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3 Things All Resource Managers Should Be Doing

Nicole Osterhout Agile Process Manager
#Industry Insights, #News & Culture
Published on May 24, 2018

We offer three key pieces of advice while highlighting the importance of the resource management role.

As you grow in your career as a resource manager, you spend more time managing people and less on day-to-day tasks. For most management roles, checking off the top 3 hottest items on your to-do list is normally cause for celebration. As the old saying goes, time is money. You want to stay focused and be doing things that are helpful, but that's not always easy. Here are 3 things all resource managers should be doing perpetually to help keep team members on track and aligned with business strategy and goals.

Bulldozer Betty

Make a clear path for Production based on what the company needs (not necessarily what it wants).

In my role, two of the biggest grievances I hear are “I don’t know what work to do first” or “I don’t know where to log my time.” People want, and often crave, direction. The first step is prioritization of tasks and time tracking. A simple 15-minute daily scrum highlighting work for each team member can provide a clear path to the work that needs to be accomplished, when it’s due, and where to log the time. If direction is not provided consistently, confusion may occur and it will have a big impact on the company through over-allocation of resources. In my position, direction must be forefront and clear. Set your team members up for success!

Party of 1

Be your biggest cheerleader. 

In my position as Traffic Manager, I wear many hats and resource manager is just one. I am a guiding light for project managers as well as production team members. Depending on your organization, you might also be the “ask-me-anything director" for upper management too. Though you will always have a direct manager to report to (we all have sick days) it is important to have confidence in your job performance. This can be easily gauged by how well (or poorly) resourcing is going for the company.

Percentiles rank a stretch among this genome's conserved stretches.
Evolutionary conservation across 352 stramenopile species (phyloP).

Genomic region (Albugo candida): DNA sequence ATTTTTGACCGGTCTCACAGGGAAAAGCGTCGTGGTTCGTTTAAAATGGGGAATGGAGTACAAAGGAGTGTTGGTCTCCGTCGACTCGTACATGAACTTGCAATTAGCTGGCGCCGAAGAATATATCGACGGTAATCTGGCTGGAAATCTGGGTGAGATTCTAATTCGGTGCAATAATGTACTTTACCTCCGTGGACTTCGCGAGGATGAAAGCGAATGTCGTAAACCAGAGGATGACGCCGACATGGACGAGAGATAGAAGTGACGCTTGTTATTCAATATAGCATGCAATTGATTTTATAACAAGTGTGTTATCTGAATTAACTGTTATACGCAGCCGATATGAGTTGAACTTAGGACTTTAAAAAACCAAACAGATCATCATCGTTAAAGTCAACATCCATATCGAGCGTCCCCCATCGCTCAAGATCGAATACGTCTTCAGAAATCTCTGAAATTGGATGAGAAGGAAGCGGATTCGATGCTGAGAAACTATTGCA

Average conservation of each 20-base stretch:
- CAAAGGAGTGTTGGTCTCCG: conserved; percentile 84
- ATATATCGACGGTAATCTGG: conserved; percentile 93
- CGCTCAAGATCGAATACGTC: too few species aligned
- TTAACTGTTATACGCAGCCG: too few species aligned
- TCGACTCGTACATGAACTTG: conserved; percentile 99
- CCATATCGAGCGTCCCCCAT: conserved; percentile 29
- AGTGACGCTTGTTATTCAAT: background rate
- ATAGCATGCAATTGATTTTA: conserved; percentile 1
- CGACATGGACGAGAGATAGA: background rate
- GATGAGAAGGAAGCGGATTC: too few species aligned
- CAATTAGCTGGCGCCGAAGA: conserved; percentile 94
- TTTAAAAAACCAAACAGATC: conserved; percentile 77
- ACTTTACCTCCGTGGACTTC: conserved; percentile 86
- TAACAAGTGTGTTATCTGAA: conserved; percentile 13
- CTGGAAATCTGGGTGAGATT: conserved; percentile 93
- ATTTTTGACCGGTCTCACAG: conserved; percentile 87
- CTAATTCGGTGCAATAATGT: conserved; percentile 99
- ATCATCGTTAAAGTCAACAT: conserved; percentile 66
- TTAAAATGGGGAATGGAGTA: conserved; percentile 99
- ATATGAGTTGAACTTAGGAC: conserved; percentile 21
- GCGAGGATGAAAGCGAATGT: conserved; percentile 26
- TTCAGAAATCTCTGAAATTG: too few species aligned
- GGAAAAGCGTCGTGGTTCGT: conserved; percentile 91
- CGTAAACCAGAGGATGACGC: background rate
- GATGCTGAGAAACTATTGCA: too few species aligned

Always remember that small victories are just as important as big ones. What are some examples? Well, maybe you finally got all the team in sync using the CRM correctly (whoo hoo!) in contrast to utilization numbers tripling in the past three months (hello bonuses!). Also, it is easy for the surrounding team members to view you as part of a management team, though you may not have that title. Since you are an internal support advocate that often provides guidance, it is not uncommon that you don’t receive high-fives or “Atta Boy!” every time you manage 24 hours of no resourcing conflicts. Stay positive and remember those small victories. At the end of the day, when my teams are happy, I am happy.

The Water Cooler

Always remember communication is only one part of the conversation.

We all know that communication is key in all aspects of life, both personal and professional. Let’s be honest, most people spend more time at work with their colleagues than outside the office. Keeping this in mind, it’s easy to blend how we communicate with each other on a daily basis. ("How are the kids? By the way, I need your report done by 2 p.m. today, thanks!)

In the resourcing arena, communication is a necessity. Not only between yourself and team members, but also relying on communication between others. At some point in the process, concerns will come back to you. Sometimes the "game of telephone" rears its head, making more work for you. None of this is done with bad intentions, it’s just a part of the job.

When faced with this obstacle, a key thing to keep in mind is this: not everyone is created the same. Everyone thinks differently, interprets information differently, speaks differently and reacts differently. To your project managers, their clients are most important and should receive priority. To upper management, time is money and money is needed for paychecks, benefits, perks and keeping the lights on. To your team members, appreciation of their skills and abilities might mean the world to them. Approach each possible conflict with those differences in mind.

Now what does this all mean? 

1. You are an important part of your company’s DNA

2. Without you:
    a. money could be lost
    b. employees could be unproductive and not reach their fullest potential
    c. communication may be lost and important information never makes it to your 3 p.m. meeting (You know, the one with the VP and CEO in it…gulp!).

3. (Most important!) Keep being a rockstar! You really are making a difference.

Are you a resource manager? Share your tips below on how you keep your teams on track. Also, don't forget to subscribe to our weekly email that keeps you up-to-date on our latest posts.